Health authorities warn of heightened Japanese Encephalitis risk over Easter

Australian health authorities are warning people travelling to Japanese Encephalitis prone areas this Easter to take measures to reduce mosquito exposure, following new research highlighting the risks of infection.

The study published in the Australian and New Zealand Journal of Public Health by researchers from Victoria’s state health department estimate 1 in 100 infected people will develop the encephalitis illness. Among those, death could be expected in 20-30 percent of cases, while chronic neurological disability could occur in up to half.

This is partly due to populations in south-eastern Australia having little prior exposure to the disease.

While infection and mortality are uncommon, the study’s co-author and deputy chief health officer for Victoria, Dr Deborah Friedman, warns testing in regions of Victoria’s outbreak show a larger proportion of positive cases occurring.

Rain (and roos) help the spread of mosquito-borne illnesses in Australia’s south

“It is a rare but very serious health concern,” Friedman says.

“It’s also a timely reminder that mosquito borne diseases are circulating in Victoria and other parts of Australia. Testing in Northern Victoria shows that approximately three percent of people in affected areas where mosquitoes carry the disease have been infected – a much larger proportion of people than the number of reported cases of illness.”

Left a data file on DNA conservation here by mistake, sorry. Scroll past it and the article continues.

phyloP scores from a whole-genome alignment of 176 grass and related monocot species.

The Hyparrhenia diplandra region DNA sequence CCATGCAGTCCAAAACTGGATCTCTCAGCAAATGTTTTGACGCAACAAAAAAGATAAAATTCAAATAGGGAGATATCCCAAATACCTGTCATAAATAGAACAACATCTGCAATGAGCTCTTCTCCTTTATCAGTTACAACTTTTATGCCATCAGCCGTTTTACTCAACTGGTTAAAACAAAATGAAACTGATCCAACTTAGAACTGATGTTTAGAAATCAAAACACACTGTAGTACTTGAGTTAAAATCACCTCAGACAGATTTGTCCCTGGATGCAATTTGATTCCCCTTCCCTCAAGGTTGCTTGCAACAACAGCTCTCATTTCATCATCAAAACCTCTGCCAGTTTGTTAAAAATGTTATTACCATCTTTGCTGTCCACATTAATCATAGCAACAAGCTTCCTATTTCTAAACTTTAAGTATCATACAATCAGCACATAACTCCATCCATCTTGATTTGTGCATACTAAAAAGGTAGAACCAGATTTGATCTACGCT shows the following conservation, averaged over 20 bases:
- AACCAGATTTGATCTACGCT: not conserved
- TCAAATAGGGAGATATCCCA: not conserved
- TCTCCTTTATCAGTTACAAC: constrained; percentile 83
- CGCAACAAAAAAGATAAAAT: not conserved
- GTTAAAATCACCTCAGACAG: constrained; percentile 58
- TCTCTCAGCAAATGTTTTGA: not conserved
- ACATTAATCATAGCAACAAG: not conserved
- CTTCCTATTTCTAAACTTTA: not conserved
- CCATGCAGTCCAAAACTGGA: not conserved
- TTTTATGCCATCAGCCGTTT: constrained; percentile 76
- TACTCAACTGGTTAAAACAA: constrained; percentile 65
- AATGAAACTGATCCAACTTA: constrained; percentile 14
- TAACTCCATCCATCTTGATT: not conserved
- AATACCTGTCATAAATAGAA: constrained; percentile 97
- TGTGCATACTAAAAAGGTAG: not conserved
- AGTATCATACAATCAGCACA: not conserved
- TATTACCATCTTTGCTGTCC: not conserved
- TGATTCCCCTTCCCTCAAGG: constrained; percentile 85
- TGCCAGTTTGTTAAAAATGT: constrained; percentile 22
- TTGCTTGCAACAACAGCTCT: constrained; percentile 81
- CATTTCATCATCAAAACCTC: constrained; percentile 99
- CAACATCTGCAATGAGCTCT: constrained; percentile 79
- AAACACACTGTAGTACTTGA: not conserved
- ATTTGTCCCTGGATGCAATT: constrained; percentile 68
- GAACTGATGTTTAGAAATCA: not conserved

Japanese Encephalitis emerged in south-eastern Australia in 2022, having only previously been detected in far north Queensland in the 1990s. Outbreaks of JE along the Murray River along with other mosquito-borne disease like Ross River and Barmah Forest have alert status in Victoria, New South Wales and South Australia.

Since 2021, 45 cases of Japanese Encephalitis had been confirmed across Australia, including seven deaths.

In January, the federal health department revised its case definition to allow reporting of probable as well as laboratory-confirmed cases.

While most JE cases are asymptomatic, symptoms such as sudden fever, headaches and vomiting after potential exposure should be followed up with immediate medical assistance.

Heath authorities recommend vaccination against the virus, and preventative measures such as insect repellents, long and loose-fitting clothing and avoiding exposure at times of high mosquito activity to reduce the risk of infection.

NSW, Vic and SA currently provide free vaccination against the Japanese Encephalitis virus to at risk people in council areas of most concern.

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